Monumental.... Roach's detailed reference book provides deep insights into the trial years by letting us listen to the voices of everyone involved. (Publishers Weekly )

Presents a detailed chronology of events from January 1, 1692, to January 14, 1697. Drawing on extensive sources, including some recently discovered manuscript material, it provides invaluable basic information in an accessible format that will aid those who are new to the Salem Witch Trials and those who many be revisiting them. (Library Journal )

The well-written text is formatted much like a diary of excerpted, paraphrased, and quoted documentation. (G. Wood, SUNY College at Cortland CHOICE )

Roach worked on this fascinating chronicle more than 25 years. She tells exactly what happened at the time, based on tons of documents and court testimony. (Denver Post )

Marilynne K. Roach's The Salem Witch Trials is representative of this ongoing interest: her "day-by-day chronicle" will find a place on the shelves of researchers and history buffs for whom the fascination of Salem never palls. (Thomas S. Kidd, Baylor University Books and Culture )

Useful, rigorous and historiographically current reference work. (Marc Aronson La Times )

Readers will come away with a much fuller pitcure of who lived in Salem and how they lived...This intriguing book offers an understanding of history that will be helpful to those studying colonial Massachusetts and of course, the notorious trials. (Booklist )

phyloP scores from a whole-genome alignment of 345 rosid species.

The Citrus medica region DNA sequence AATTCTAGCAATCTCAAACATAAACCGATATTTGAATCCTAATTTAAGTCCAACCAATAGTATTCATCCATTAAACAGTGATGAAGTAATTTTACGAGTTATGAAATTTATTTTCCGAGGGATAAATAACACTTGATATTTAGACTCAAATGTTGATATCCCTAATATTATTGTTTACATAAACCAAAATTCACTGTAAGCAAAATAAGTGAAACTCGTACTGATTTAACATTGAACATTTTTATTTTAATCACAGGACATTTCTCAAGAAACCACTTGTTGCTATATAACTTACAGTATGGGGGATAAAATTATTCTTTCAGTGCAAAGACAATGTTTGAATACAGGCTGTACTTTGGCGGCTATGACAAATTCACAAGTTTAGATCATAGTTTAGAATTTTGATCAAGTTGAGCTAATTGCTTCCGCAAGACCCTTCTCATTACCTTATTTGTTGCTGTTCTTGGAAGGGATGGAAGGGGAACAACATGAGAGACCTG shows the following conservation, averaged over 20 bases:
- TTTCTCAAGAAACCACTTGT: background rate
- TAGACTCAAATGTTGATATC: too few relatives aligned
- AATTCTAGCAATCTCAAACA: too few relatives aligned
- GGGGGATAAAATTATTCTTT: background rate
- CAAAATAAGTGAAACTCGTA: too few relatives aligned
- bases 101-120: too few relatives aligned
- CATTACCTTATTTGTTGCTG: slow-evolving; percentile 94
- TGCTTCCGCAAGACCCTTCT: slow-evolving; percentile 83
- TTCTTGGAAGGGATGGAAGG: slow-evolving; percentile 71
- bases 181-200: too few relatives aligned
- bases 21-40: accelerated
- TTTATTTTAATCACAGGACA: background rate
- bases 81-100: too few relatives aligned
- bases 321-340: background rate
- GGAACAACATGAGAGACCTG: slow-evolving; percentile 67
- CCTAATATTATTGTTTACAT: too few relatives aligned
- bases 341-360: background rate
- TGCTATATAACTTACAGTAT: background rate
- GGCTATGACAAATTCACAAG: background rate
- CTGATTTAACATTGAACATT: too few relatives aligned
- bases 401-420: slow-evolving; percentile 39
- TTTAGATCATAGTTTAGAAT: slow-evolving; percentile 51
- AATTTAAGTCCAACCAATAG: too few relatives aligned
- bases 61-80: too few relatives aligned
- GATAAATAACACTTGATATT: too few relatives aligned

This book is a good reference for understanding why the accusations occured... (Jodelle Greiner Gainesville Daily Register )

About the Author

Marilynne K. Roach, author and illustrator of In the Days of the Salem Witchcraft Trials and former contributor to the Boston Globe, lives in Watertown, Massachusetts, near Boston.

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Most helpful customer reviews
5.0 out of 5 stars invaluable resource Oct. 15 2013
Format:Kindle Edition|Verified Purchase
This (sometimes) day-to-day chronicle of the Salem Witch Trials pulls in outside events - such as Indian and French massacres in nearby jurisdictions - to outline what was a very perilous and fearful time for our New England ancestors. It was fascinating to hear Roach tie in accusers who had been deeply traumatized in these attacks with their "visions" of the devil which resembled the attacking tribes.
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Most Helpful Customer Reviews on (beta) 4.6 out of 5 stars  31 reviews
123 of 123 people found the following review helpful
5.0 out of 5 stars Fantastic! Dec 2 2004
By lee77 - Published on